Neurosurgeon overcomes devastating attack
After being stabbed 14 times by a man outside the Western Hospital Footscray, Dr Michael Wong fought an arduous recovery but is now back at work.PT4M17S http://www.canberratimes.com.au/action/externalEmbeddedPlayer?id=d-3bsc6 620 349 July 11, 2014
Michael Wong had just stepped through the main entrance of the Western Hospital when he felt a knife plunge deep into his back.
The sharp blow knocked him to the ground where he remained while his attacker stood over him, stabbing him another 13 times in his arms, hands, chest, abdomen and forehead. ‘‘I remember every second of the attack ... I remember the knife coming down and I remember turning my head because I didn’t want to be blind,’’ the respected neurosurgeon said of the incident which shocked Victorians on February 18.
Dr Wong, then head of neurosurgery at the Footscray hospital, was walking into work about 8:30am when the stabbing unfolded before horrified patients and staff who rushed to help him.
Michael Wong, who was stabbed when he walked into work at the Western Hospital in February, has spoken of his recovery. Photo: Paul Jeffers
During his rescue, he remembers telling someone to call his wife Christine. He also recalls looking at a bloody wound on his right hand, one of the ‘‘tools of his trade’’, and wondering about the damage.
‘‘I tried to move my finger and I couldn’t move two fingers because the tendon had been cut,’’ Dr Wong said.
As he bled profusely, especially from a deep cut in his back that reached a lung, he was rushed to an operating theatre for surgery. Over the next 10 hours, he lost his entire supply of blood (between five and six litres were replaced with transfusions) as his colleagues worked hard to save his life.
Neurosurgeon Michael Wong's arm. Photo: Paul Jeffers
During the surgery, a cardio-thoracic surgeon removed part of his lung to stem bleeding and three plastic surgeons carefully mended severed tendons and muscles in his arms and hands, hoping he would be able to use them again. At first, the team of doctors were concerned injuries to Dr Wong’s back had cut nerves required for mobility in his legs, but mercifully, they had been spared.
Speaking this week for the first time about his recovery, Dr Wong said although he could not talk about certain aspects of the case for legal reasons he wanted to thank the people who saved his life and protected him from disability. In what he described as a blessing, he has regained full movement in his arms and hands, allowing him to return to work at the Royal Melbourne, Epworth Eastern and John Fawkner hospitals.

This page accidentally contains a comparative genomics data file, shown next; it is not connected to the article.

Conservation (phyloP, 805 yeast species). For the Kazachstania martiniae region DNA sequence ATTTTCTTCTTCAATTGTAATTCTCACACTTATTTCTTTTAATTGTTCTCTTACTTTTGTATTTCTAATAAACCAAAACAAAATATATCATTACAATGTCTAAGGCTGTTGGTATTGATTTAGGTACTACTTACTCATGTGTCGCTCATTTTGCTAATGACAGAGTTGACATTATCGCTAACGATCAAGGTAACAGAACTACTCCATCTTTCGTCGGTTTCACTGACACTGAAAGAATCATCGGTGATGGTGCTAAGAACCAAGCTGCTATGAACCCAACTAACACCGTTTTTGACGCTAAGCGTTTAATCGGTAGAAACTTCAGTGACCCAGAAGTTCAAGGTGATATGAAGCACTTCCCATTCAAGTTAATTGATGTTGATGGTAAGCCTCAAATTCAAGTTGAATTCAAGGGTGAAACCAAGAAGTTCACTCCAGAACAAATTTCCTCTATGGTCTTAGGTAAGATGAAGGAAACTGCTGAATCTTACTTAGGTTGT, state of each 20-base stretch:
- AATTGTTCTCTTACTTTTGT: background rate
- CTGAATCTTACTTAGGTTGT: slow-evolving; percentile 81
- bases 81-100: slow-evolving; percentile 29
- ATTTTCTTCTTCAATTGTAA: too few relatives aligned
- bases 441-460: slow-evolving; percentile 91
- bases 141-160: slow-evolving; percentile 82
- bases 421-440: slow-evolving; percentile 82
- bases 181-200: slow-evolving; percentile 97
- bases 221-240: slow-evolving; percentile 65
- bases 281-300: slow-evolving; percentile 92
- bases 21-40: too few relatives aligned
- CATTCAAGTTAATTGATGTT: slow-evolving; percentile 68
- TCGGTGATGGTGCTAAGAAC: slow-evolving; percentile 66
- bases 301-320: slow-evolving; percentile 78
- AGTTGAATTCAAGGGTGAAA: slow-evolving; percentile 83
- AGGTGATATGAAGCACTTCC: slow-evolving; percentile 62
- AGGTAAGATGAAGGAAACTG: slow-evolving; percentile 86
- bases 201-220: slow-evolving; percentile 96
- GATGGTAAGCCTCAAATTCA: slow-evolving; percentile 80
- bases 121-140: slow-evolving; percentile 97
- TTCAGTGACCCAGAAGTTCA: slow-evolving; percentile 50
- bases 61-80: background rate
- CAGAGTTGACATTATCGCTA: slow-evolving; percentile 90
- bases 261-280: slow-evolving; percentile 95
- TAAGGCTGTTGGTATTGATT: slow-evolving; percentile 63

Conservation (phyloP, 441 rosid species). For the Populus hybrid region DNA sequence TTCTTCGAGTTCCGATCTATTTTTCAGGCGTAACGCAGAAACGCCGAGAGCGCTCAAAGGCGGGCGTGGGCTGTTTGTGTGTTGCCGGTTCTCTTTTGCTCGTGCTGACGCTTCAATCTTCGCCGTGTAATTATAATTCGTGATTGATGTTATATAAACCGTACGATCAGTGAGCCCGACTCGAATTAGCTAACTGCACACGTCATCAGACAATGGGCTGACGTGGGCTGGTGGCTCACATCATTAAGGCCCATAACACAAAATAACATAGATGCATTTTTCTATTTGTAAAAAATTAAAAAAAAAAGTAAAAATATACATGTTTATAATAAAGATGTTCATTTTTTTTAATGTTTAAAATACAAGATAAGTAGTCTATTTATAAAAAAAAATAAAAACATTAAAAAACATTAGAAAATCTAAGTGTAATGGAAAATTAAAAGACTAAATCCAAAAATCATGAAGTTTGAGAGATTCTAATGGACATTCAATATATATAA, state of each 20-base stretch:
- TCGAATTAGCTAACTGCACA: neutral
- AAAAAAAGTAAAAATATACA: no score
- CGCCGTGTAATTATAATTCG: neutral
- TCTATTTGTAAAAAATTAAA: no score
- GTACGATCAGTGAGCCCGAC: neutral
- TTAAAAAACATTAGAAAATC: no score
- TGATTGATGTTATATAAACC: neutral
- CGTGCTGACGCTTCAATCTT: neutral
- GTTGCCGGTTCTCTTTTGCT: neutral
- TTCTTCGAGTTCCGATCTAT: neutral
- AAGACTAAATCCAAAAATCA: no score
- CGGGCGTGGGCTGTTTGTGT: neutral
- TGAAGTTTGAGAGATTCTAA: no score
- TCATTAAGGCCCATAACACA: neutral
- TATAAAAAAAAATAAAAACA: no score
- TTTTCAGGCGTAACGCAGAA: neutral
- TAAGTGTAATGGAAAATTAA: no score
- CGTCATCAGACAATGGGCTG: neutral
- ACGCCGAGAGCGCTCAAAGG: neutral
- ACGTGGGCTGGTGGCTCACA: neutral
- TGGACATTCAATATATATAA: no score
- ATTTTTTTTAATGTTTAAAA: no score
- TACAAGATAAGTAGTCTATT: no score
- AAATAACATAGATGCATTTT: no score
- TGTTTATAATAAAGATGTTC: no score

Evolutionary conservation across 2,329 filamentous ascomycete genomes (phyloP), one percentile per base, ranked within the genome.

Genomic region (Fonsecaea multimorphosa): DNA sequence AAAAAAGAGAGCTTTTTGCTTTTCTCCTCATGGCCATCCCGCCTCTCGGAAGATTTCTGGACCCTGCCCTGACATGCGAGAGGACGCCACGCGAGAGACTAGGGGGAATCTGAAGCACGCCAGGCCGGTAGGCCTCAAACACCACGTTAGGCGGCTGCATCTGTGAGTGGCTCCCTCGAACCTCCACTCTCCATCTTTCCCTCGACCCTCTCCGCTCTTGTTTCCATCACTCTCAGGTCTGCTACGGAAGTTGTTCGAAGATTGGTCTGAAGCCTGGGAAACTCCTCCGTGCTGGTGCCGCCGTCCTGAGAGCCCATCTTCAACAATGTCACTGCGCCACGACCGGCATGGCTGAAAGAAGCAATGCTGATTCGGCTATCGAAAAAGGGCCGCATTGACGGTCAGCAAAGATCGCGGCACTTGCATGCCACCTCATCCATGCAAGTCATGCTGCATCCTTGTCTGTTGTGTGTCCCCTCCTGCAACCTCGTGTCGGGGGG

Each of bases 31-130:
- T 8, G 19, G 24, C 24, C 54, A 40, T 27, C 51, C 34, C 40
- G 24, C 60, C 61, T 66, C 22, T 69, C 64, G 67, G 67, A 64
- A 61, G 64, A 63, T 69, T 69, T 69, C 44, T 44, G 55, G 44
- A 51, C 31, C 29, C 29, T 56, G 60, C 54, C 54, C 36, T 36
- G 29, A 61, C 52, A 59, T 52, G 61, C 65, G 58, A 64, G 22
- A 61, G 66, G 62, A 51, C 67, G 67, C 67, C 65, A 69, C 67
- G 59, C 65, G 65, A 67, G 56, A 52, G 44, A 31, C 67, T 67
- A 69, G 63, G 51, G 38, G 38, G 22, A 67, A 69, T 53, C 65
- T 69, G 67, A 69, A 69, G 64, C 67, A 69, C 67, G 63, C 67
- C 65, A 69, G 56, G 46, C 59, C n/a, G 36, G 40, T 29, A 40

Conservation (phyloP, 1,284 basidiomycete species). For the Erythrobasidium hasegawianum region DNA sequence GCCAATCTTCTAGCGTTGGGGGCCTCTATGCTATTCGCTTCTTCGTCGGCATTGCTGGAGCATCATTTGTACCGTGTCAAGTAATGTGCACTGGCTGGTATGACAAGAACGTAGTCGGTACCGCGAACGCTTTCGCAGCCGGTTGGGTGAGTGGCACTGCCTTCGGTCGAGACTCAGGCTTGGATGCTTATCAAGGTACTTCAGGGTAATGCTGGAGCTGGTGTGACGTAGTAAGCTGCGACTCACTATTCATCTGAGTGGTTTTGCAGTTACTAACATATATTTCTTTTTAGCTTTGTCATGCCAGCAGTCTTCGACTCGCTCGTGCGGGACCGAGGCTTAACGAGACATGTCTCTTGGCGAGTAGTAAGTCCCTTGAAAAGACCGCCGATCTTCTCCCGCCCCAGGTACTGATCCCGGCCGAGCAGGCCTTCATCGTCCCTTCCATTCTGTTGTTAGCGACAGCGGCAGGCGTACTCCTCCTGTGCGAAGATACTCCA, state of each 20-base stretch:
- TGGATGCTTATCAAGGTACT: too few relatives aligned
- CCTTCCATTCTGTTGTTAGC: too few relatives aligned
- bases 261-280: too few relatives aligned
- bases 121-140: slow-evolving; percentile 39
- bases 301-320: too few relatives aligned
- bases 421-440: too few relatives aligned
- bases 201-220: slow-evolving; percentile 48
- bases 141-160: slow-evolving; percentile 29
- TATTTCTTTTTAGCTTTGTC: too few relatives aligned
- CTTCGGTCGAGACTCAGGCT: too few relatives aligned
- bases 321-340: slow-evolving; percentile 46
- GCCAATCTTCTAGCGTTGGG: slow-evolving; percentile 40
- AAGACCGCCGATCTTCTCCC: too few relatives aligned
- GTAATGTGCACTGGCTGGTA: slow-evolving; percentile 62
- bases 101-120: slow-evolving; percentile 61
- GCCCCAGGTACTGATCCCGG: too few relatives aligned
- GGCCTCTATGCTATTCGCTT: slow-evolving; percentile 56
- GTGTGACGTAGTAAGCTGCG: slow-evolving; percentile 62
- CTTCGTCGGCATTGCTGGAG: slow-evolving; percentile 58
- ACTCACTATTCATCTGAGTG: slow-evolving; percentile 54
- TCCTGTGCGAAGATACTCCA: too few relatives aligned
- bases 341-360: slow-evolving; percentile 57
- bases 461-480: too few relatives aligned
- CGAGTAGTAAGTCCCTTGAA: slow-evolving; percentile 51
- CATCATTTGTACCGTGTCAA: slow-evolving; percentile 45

‘‘It is a miracle. I have full use of my hands. I have a chance of getting back to full-time practice but I am still doing two hours of therapy a day. My three plastic surgeons and my hand therapist saved my life and my career. None of my surgeons thought I would ever work again. I cannot thank them enough,’’ he said.
“I also want to thank all the people at the hospital who helped. I feel so grateful for their work. They have to cope with limited resources and some challenging conditions in public hospitals, but when they are needed they are magnificent.”
After spending five days in hospital, Dr Wong said he endured six painful weeks of having both of his arms and hands in splints while the rest of his wounds healed. When he took the splint off his left hand - the most seriously injured of the two - he could not straighten his fingers.
‘‘It took a lot of painful stretching to get my fingers back,’’ he said. ‘‘But I was determined to recover. So many people had helped me stay alive and get my body repaired ... I kept thinking I was so lucky and I had to be a tough nut. I have seen some shocking things in my career as a neurosurgeon - four-year-olds with malignant brain tumours, young people smashed to pieces after falling from the back of a truck. If they could make it, so could I. I kept asking myself what I was whingeing about.’’
Dr Wong said although his injuries had been extremely traumatic for those around him, especially his wife and two children, aged eight and three, he did not feel mentally scarred. He has not returned to work at the Western Hospital since the attack though and feels more wary of people around him.
‘‘I don’t particularly like people walking behind me,’’ he said.
The 43-year-old, who migrated from Hong Kong to Australia when he was 18, said he reflected a lot on the bravery of his patients while he was ill and felt his injuries were trivial compared to the pain others endured, sometimes with a smile on their face.
“My patients have also taught me about loyalty and patience - many of them waited until I came back to get their surgery done. I cannot thank them enough,” he said.
Remarkably, Dr Wong said he did not feel angry about his experience and instead felt it had made him a better doctor.
‘‘Ever since I’ve come back, I’ve kind of slowed down a bit. I don’t rush as much and if a patient wants to sit down and talk, I say ‘Please do, tell me about your problem because I might be able to help’,’’ he said.
A 48-year-old Sunshine North man, Kareem Al-Salami, was arrested shortly after the attack. He been charged with attempted murder, intentionally causing serious injury in circumstances of gross violence, and recklessly causing serious injury in circumstances of gross violence. He is due to face court later this year.